The MGA Outlines Expectations and Cautions Operators
In the wake of the ongoing Covid-19 pandemic, almost all major sporting events have been canceled or modified in order to maximize the safety of athletes and spectators. Because so many events have been canceled outright, the corresponding sports betting markets have taken a serious hit, and many operators are looking for any creative avenue they can find in an effort to keep their businesses running.
The lack of traditional sporting events to place bets on has led many players and operators to turn to various types of esports instead. However, the MGA cautions operators and players alike when it comes to placing bets on these events in the same way that they would bet on conventional sports matches.
This is because these events, especially the lesser-known or amateur ones, are not all held to the same types of stringent organizational and ethical standards that the more widely viewed professional sporting events are. The MGA is not saying that these events are unsafe to bet on or badly run; they are simply giving a warning that operators and players must be wary of which events they choose to place money on.
Potential Problems With Nontraditional Sports Bets
One of the main problems that the MGA is attempting to highlight with this press release is that amateur, semi-professional and minor league sporting matches are not required to follow the same rigorous rules and levels of organization that professional leagues follow. While some sports leagues may attempt to compensate for this now because of the Covid-19 pandemic, it is still something that any online sportsbook websites will have to carefully consider moving forward.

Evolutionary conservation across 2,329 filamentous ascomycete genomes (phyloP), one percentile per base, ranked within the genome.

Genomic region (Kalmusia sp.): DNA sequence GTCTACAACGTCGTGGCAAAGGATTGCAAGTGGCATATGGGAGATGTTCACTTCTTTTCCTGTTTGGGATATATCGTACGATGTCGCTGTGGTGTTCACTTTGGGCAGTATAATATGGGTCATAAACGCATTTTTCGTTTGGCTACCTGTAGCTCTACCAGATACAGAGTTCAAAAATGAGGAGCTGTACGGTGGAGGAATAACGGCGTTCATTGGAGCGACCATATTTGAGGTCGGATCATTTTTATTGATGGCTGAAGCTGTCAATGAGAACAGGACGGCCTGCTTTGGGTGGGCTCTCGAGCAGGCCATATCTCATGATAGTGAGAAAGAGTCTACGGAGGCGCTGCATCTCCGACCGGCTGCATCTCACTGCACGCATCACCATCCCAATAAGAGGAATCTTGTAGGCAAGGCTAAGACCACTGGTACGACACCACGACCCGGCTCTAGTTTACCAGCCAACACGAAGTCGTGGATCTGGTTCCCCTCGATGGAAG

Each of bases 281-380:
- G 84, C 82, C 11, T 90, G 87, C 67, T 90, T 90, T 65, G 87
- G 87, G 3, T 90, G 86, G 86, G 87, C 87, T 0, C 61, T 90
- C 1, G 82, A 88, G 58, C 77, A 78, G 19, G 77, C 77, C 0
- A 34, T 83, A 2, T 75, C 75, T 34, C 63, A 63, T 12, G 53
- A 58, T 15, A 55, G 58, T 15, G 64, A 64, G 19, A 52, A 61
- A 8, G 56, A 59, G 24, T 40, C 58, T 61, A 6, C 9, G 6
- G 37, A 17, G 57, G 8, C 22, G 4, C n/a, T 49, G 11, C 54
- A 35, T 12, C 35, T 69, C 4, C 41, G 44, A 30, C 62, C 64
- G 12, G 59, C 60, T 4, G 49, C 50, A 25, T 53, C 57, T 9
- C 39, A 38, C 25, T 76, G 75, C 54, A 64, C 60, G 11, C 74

Another issue with the sudden interest in esports is that there is a huge amount of variance in how these events are coordinated and broadcast, and this can pose problems for betting operators as well. Many professional leagues have now entered the esports arena also, and the varying methods of broadcasting digital versions of their events could leave some betting operators scrambling. For example, some leagues are showing spectator-free games, and others are looking for more inventive ways to host simulated versions of the games instead.
It is also important to note that the world of esports is relatively new in itself, so the sudden influx of traditional sporting leagues trying to air as many of their events online as possible can create additional layers of complication and potentially make things more difficult for sports betting operators.
The Malta Gaming Authority’s Recommendations
The Malta Gaming Authority has issued a comprehensive list of recommendations that are intended to help operators make the best and safest choices when it comes to opening up nontraditional betting markets to their players.
A few of the most important guidelines are listed below:
- Operators should ensure that the matches are not prerecorded, and they should take precautions to compensate for the fact that matches are often on a time delay.
- Sportsbooks should make a clear distinction to players between esports and virtual sports to mitigate any confusion.
- All tournaments should be vetted for integrity controls, and there should be increased vigilance in betting and fraud checks to ensure there is no misuse of information occurring.
- Sports governing bodies, broadcasters and tournament organizers should include esports events in their insider betting policies for clarity.
They also recommend that any suspicious behavior be immediately reported to the appropriate governing bodies or gambling regulators.